Investment Matters

Thinking slow

Linda is 31 years old, single, outspoken, and very bright. She majored in philosophy. As a student, she was deeply concerned with issues relating to the environment and social justice. Which is more likely?

 

A. Linda is a bank teller

B. Linda is a bank teller and is active in the climate change movement.

 

If you answered A, you would be in the minority. You would also be correct - adding an additional, narrower condition means B will be less probable.

The question highlights one of many cognitive biases - systematic errors we have in our thinking.

When faced with volatility or exuberance, markets tend to drift towards these biases.

Cognitive biases have also contributed towards some of the worry around the current market rally. 

 

A wall of worry

A market rally is not often a peaceful place.

When markets rally, participants often wonder how long the rally will continue and whether a rally has become “extended”.

This goes hand in hand with being an investor and these questions should be asked, as a range of outcomes are always possible.

However, the current “wall of worry” also reflects our cognitive biases.

 

Thinking fast

Kahneman and Tversky in “Thinking Fast and Slow” divide our thinking processes into two types.

Fast Thinking: which is reactionary, automatic, intuitive, and largely unconscious - relying on heuristics and pattern recognition.

For example, complete the sentence: “Bread and…..” [butter]

Slow thinking: the slower, deliberate, analytical form of thinking that requires conscious effort to reason about the world.

There has been a tendency to let Fast Thinking creep into our thought processes in recent times – we have been grappling with a significant amount of change: economic, social and political.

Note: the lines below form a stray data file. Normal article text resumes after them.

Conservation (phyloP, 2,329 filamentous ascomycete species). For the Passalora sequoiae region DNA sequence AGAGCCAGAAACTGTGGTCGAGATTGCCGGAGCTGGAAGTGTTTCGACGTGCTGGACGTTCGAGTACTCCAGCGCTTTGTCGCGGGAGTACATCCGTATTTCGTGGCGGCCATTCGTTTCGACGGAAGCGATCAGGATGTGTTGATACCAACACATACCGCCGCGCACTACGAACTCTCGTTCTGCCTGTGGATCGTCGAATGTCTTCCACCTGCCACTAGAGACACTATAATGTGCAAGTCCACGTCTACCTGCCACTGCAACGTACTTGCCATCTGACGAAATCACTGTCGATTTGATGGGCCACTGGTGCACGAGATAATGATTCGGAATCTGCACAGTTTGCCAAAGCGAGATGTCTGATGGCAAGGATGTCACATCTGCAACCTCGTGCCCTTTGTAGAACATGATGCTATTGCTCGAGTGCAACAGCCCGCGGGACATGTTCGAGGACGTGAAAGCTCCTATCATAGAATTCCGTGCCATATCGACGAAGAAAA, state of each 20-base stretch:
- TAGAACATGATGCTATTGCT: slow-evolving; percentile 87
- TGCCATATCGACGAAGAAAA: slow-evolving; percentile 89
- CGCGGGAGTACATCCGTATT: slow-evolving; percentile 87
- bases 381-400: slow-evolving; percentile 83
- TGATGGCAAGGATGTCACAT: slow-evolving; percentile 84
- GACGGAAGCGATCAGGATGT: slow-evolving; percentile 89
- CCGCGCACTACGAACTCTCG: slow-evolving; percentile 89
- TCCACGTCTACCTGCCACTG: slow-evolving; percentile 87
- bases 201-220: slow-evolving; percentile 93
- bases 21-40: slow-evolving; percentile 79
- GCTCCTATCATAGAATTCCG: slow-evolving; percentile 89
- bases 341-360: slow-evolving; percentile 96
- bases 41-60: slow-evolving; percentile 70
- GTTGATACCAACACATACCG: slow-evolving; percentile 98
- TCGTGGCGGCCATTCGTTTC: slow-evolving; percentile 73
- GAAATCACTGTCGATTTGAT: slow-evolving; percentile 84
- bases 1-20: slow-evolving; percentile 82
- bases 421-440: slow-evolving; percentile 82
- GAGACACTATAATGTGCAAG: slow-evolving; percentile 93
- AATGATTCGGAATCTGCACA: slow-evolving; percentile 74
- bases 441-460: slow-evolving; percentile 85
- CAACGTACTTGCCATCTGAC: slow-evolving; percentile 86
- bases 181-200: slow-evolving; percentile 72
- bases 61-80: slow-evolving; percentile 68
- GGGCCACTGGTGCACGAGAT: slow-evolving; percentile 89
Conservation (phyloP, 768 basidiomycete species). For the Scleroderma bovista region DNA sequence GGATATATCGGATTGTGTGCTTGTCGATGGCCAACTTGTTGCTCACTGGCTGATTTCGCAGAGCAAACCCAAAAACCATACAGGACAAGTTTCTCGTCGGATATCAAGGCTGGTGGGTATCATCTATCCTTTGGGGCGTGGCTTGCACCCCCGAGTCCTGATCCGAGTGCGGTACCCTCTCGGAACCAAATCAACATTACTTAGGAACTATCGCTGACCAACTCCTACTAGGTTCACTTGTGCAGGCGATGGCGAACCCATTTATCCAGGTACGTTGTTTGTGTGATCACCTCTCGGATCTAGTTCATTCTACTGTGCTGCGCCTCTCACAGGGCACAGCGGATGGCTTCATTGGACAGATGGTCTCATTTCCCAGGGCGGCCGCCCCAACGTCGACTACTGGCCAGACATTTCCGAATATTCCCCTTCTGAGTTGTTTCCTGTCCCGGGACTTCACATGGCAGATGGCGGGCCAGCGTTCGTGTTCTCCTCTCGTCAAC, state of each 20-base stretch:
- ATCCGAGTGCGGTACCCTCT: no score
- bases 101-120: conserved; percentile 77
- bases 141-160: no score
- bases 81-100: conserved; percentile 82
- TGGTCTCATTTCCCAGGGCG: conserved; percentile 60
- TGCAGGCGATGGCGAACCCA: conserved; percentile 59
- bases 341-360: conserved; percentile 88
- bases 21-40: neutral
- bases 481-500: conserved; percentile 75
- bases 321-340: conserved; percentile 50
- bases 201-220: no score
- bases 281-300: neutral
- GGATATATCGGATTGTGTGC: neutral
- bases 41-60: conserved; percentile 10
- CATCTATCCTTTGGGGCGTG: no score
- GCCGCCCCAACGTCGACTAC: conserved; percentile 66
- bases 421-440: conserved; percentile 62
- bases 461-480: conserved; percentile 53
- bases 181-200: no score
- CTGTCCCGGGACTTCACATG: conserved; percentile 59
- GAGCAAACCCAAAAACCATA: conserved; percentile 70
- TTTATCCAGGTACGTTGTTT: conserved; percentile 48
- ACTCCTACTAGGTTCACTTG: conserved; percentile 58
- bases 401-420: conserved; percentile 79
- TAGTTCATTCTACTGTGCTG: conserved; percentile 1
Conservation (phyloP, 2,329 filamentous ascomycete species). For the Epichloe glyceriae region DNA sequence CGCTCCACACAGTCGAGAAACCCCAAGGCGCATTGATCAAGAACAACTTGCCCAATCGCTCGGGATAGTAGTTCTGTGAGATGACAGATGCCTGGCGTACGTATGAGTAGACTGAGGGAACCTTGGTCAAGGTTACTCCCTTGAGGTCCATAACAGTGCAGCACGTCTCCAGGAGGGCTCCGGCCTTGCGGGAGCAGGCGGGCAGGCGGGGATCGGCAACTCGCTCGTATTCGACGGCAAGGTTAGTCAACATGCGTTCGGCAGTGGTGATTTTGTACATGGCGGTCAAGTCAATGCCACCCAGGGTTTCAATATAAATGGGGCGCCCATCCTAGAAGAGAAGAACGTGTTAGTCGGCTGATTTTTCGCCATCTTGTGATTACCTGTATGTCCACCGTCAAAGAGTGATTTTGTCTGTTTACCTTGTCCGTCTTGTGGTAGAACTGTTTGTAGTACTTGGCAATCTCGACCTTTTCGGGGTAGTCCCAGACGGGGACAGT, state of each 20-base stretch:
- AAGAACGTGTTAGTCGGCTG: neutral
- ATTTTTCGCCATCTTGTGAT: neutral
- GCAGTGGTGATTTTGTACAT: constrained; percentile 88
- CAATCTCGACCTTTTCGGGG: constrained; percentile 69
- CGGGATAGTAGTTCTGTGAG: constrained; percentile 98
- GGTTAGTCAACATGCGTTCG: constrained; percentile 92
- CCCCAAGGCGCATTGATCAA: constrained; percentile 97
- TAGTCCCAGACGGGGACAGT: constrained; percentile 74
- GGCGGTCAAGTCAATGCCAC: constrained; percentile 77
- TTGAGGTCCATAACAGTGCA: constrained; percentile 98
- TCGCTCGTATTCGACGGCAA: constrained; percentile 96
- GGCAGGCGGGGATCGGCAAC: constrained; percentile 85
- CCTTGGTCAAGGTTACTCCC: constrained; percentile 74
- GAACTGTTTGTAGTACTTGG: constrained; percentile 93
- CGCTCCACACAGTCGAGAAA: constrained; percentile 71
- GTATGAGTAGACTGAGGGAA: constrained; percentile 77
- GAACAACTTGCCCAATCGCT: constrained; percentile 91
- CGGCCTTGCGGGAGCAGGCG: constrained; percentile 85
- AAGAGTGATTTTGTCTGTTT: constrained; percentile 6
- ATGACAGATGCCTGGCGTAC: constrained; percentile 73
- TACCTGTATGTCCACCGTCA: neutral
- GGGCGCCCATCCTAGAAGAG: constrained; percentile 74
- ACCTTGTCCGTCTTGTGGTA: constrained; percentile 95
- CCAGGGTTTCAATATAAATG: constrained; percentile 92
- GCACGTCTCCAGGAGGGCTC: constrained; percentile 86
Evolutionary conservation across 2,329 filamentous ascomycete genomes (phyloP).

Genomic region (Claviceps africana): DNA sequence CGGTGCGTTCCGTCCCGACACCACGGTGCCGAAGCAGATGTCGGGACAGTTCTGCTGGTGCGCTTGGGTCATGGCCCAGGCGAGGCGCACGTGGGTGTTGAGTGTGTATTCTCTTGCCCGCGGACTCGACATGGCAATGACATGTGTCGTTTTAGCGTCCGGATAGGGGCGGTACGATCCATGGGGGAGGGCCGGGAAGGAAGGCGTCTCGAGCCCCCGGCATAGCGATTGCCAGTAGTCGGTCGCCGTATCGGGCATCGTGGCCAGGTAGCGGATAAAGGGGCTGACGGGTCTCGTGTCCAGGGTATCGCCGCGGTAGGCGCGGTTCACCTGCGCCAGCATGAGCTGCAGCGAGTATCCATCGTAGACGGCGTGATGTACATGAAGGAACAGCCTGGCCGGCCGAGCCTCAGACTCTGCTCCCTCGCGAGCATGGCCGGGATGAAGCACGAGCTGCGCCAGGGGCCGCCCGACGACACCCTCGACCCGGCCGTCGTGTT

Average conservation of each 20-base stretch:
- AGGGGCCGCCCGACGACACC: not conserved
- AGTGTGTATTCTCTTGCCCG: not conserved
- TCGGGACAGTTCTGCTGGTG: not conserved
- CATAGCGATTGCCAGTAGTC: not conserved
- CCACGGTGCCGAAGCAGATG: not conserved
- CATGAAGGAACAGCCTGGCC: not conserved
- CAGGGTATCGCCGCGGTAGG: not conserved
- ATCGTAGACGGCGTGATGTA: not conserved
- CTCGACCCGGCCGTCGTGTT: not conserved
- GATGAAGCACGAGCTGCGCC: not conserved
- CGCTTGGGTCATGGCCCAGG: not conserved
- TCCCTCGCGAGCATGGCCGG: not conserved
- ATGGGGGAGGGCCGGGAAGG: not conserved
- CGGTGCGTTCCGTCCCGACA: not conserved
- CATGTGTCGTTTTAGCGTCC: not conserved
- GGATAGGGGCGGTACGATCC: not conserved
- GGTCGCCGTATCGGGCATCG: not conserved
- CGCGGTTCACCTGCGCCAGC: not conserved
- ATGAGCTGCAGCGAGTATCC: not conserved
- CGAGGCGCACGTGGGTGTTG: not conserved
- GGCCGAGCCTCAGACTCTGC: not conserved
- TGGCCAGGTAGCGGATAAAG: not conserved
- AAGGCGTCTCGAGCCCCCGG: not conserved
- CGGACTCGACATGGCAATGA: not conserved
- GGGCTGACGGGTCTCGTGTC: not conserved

Yes, Fast Thinking can be helpful. It is the type of thinking we use the most for simple problems and in making simple decisions. However, it also leads us to jump to conclusions.

This is fine when these conclusions are likely to be correct and the cost of making an error is acceptable.

However, it makes our thinking prone to error and bias, particularly in situations that are unfamiliar. This is part of what builds the wall of worry.

Biases Explanation
We struggle with probability.

It is difficult to intuitively grasp uncertainty. We therefore gravitate towards strong and “absolute” views. In reality, the future is better thought of in terms of probabilities and outcomes rather than one central prediction.

Availability heuristic

A tendency to rely on the first piece of information we are presented with when making decisions. For example, it is difficult not to anchor our views in the economic data and market commentary that has been presented over the past few months – such as higher unemployment and rapid declines in GDP. A rising market therefore feels unnatural.

Affect heuristic

At times, opinions are heavily coloured by how we feel. This has been particularly powerful during COVID-19, as the market has rallied ahead of our lives returning to normality. 

Representativeness heuristic

People reach for past examples when trying to explain the future in an attempt to categorise the events of today. For example, market commenters will try compare the present to periods in history ranging from the Great Depression to the bull market of 1984. While history provides us with enduring lessons and insights, the future is rarely a repeat of the past and needs to be interpreted through slow thinking.

Confirmation bias

Faced with uncertainty, we can seek refuge in prior contentions. It can be easy to interpret information in a way that confirms pre-existing beliefs. It is easier to seek out information that reaffirms our views than to change or challenge them by acknowledging conflicting data points.

   

Thinking slow

Most problems in investing relate to the future. This involves predicting possible outcomes with a data set that is incomplete. Furthermore, situations are often unfamiliar. This requires a conscious focus on slow thinking.

Slow thinking is mostly detached from emotions. It is controlled, is able to embrace a high degree of complexity but takes time and requires a high degree of effort.

While our gut feel might tell us something is wrong, it is slow thinking that should be the basis of our decisions.

Conclusion

There is always a wall of worry the market has to overcome during a market rally.  

We have endured a confronting period of change which has amplified the tendency for fast thinking and has made current the rally feel strange.

Uncertainty is and always will be a part of investing.

However, we are better served interpreting it through deliberate, slow thinking.